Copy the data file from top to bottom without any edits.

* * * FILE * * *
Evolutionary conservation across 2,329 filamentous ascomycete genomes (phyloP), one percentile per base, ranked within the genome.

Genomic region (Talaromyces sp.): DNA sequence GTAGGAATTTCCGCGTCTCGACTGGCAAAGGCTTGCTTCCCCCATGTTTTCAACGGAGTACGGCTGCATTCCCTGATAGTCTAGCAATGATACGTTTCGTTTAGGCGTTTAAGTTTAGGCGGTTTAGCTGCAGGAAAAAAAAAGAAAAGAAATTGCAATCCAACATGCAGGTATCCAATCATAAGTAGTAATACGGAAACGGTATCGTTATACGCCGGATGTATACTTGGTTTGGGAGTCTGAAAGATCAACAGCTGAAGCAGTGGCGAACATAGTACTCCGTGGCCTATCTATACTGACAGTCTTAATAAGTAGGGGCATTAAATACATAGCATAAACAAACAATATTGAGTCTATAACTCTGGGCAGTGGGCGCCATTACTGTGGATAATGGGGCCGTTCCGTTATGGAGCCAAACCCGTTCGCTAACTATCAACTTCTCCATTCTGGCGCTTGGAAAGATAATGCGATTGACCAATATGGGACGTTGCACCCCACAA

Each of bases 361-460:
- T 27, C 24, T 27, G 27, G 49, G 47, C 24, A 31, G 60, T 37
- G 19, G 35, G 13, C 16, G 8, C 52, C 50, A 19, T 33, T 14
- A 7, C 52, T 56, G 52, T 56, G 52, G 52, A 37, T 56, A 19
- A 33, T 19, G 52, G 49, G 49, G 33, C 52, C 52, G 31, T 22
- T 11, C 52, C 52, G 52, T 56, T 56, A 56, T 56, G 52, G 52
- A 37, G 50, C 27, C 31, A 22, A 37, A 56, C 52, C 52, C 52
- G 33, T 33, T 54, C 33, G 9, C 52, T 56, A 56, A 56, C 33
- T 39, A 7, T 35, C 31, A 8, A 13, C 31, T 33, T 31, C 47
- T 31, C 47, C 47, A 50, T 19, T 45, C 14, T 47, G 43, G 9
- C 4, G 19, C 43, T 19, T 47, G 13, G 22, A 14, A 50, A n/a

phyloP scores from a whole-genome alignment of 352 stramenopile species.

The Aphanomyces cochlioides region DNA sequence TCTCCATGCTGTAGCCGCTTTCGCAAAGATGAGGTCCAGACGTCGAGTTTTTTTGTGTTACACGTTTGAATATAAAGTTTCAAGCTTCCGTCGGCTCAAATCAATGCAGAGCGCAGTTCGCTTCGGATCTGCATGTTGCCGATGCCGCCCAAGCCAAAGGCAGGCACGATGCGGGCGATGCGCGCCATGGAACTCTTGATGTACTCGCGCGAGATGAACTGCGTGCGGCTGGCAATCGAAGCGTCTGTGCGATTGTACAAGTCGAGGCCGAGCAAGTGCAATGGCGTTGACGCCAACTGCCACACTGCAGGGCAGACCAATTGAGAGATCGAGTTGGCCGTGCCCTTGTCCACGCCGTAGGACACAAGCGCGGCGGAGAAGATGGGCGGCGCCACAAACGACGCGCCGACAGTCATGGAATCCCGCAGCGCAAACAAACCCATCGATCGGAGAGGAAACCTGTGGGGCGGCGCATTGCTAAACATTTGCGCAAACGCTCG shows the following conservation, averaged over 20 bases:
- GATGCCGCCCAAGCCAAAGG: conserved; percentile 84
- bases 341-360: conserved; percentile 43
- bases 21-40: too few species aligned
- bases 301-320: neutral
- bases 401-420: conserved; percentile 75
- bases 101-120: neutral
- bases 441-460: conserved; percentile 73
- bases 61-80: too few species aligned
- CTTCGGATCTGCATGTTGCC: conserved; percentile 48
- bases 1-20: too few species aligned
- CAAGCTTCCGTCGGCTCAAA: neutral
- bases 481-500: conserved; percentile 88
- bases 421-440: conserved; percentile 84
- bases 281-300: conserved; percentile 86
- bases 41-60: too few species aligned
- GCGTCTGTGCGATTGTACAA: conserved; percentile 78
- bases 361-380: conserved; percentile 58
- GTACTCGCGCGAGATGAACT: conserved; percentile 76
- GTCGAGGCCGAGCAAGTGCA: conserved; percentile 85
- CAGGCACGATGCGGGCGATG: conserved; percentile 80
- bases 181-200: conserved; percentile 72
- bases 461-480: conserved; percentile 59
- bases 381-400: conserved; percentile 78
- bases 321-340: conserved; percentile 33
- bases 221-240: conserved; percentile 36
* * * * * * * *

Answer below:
Evolutionary conservation across 2,329 filamentous ascomycete genomes (phyloP), one percentile per base, ranked within the genome.

Genomic region (Talaromyces sp.): DNA sequence GTAGGAATTTCCGCGTCTCGACTGGCAAAGGCTTGCTTCCCCCATGTTTTCAACGGAGTACGGCTGCATTCCCTGATAGTCTAGCAATGATACGTTTCGTTTAGGCGTTTAAGTTTAGGCGGTTTAGCTGCAGGAAAAAAAAAGAAAAGAAATTGCAATCCAACATGCAGGTATCCAATCATAAGTAGTAATACGGAAACGGTATCGTTATACGCCGGATGTATACTTGGTTTGGGAGTCTGAAAGATCAACAGCTGAAGCAGTGGCGAACATAGTACTCCGTGGCCTATCTATACTGACAGTCTTAATAAGTAGGGGCATTAAATACATAGCATAAACAAACAATATTGAGTCTATAACTCTGGGCAGTGGGCGCCATTACTGTGGATAATGGGGCCGTTCCGTTATGGAGCCAAACCCGTTCGCTAACTATCAACTTCTCCATTCTGGCGCTTGGAAAGATAATGCGATTGACCAATATGGGACGTTGCACCCCACAA

Each of bases 361-460:
- T 27, C 24, T 27, G 27, G 49, G 47, C 24, A 31, G 60, T 37
- G 19, G 35, G 13, C 16, G 8, C 52, C 50, A 19, T 33, T 14
- A 7, C 52, T 56, G 52, T 56, G 52, G 52, A 37, T 56, A 19
- A 33, T 19, G 52, G 49, G 49, G 33, C 52, C 52, G 31, T 22
- T 11, C 52, C 52, G 52, T 56, T 56, A 56, T 56, G 52, G 52
- A 37, G 50, C 27, C 31, A 22, A 37, A 56, C 52, C 52, C 52
- G 33, T 33, T 54, C 33, G 9, C 52, T 56, A 56, A 56, C 33
- T 39, A 7, T 35, C 31, A 8, A 13, C 31, T 33, T 31, C 47
- T 31, C 47, C 47, A 50, T 19, T 45, C 14, T 47, G 43, G 9
- C 4, G 19, C 43, T 19, T 47, G 13, G 22, A 14, A 50, A n/a

phyloP scores from a whole-genome alignment of 352 stramenopile species.

The Aphanomyces cochlioides region DNA sequence TCTCCATGCTGTAGCCGCTTTCGCAAAGATGAGGTCCAGACGTCGAGTTTTTTTGTGTTACACGTTTGAATATAAAGTTTCAAGCTTCCGTCGGCTCAAATCAATGCAGAGCGCAGTTCGCTTCGGATCTGCATGTTGCCGATGCCGCCCAAGCCAAAGGCAGGCACGATGCGGGCGATGCGCGCCATGGAACTCTTGATGTACTCGCGCGAGATGAACTGCGTGCGGCTGGCAATCGAAGCGTCTGTGCGATTGTACAAGTCGAGGCCGAGCAAGTGCAATGGCGTTGACGCCAACTGCCACACTGCAGGGCAGACCAATTGAGAGATCGAGTTGGCCGTGCCCTTGTCCACGCCGTAGGACACAAGCGCGGCGGAGAAGATGGGCGGCGCCACAAACGACGCGCCGACAGTCATGGAATCCCGCAGCGCAAACAAACCCATCGATCGGAGAGGAAACCTGTGGGGCGGCGCATTGCTAAACATTTGCGCAAACGCTCG shows the following conservation, averaged over 20 bases:
- GATGCCGCCCAAGCCAAAGG: conserved; percentile 84
- bases 341-360: conserved; percentile 43
- bases 21-40: too few species aligned
- bases 301-320: neutral
- bases 401-420: conserved; percentile 75
- bases 101-120: neutral
- bases 441-460: conserved; percentile 73
- bases 61-80: too few species aligned
- CTTCGGATCTGCATGTTGCC: conserved; percentile 48
- bases 1-20: too few species aligned
- CAAGCTTCCGTCGGCTCAAA: neutral
- bases 481-500: conserved; percentile 88
- bases 421-440: conserved; percentile 84
- bases 281-300: conserved; percentile 86
- bases 41-60: too few species aligned
- GCGTCTGTGCGATTGTACAA: conserved; percentile 78
- bases 361-380: conserved; percentile 58
- GTACTCGCGCGAGATGAACT: conserved; percentile 76
- GTCGAGGCCGAGCAAGTGCA: conserved; percentile 85
- CAGGCACGATGCGGGCGATG: conserved; percentile 80
- bases 181-200: conserved; percentile 72
- bases 461-480: conserved; percentile 59
- bases 381-400: conserved; percentile 78
- bases 321-340: conserved; percentile 33
- bases 221-240: conserved; percentile 36